Morning Shootaround

Shootaround (Dec. 6): Thompson makes history Staff

Thompson makes history | DeRozan as the next Kobe Bryant | Bulls downplay Rondo suspension | Hawks make a lineup change

No. 1: Thompson makes history — The Golden State Warriors’ third best scorer dropped 60 points on the Indiana Pacers on Monday. In fact, Klay Thompson shattered the record (previously 46 by teammate Stephen Curry) for the most points in the shot clock era (since 1954-55) by a player who played less than 30 minutes. Thompson made 21 of his 33 shots, including eight of his 14 3-point attempts, and Connor Letourneau of the San Francisco Chronicle was there to witness it:

By this point, his teammates have grown accustomed to seeing transcendent shooting performances. But in the first half Monday, when Thompson bested his previous career high for a half of 39 points, they reacted on the bench like kids on Christmas. Midway through the second quarter, after Thompson turned around to hit a contested three from the corner, Curry wandered down the sideline before jogging halfway up the tunnel to the locker room.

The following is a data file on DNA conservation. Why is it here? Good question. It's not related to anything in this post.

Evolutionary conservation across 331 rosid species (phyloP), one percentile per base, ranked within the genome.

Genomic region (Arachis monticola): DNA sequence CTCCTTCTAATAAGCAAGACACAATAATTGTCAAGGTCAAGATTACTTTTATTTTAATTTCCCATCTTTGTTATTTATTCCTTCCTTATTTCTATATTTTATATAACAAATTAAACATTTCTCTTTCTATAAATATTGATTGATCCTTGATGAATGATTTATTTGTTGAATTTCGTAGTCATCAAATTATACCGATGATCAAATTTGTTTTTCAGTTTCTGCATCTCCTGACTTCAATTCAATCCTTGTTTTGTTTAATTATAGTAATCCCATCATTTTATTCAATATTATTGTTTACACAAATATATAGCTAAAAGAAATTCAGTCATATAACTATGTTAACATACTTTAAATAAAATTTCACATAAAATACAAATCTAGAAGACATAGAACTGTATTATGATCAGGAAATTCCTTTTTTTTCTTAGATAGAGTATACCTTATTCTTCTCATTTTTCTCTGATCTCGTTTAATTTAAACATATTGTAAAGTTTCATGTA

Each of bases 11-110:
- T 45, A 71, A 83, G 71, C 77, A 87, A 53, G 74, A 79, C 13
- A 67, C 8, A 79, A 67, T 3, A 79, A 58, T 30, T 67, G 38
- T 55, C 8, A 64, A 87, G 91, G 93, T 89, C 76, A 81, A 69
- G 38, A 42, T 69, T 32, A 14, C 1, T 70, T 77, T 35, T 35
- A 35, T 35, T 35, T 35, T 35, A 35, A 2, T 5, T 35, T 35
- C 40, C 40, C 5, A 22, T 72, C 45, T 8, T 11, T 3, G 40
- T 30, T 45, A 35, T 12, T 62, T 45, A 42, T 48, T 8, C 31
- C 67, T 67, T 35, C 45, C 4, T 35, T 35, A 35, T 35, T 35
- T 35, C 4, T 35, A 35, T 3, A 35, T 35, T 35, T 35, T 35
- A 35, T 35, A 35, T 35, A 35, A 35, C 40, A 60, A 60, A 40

“I ran out of real estate to try to keep my celebration going,” Curry said.

Thompson, perhaps the best three-point shooter of all time not named Curry, seldom dominates the ball, hits shots in the flow of the offense and cares little for fame. This from a player who has netted 37 points in a quarter and 11 three-pointers in last season’s playoffs Game 6 at Oklahoma City.

Soon after Durant signed with Golden State in July, a Yahoo Sports article quoted Thompson as saying, “I’m not sacrificing (expletive), because my game isn’t changing.” Those nine words rippled through social media and left many questioning his motives.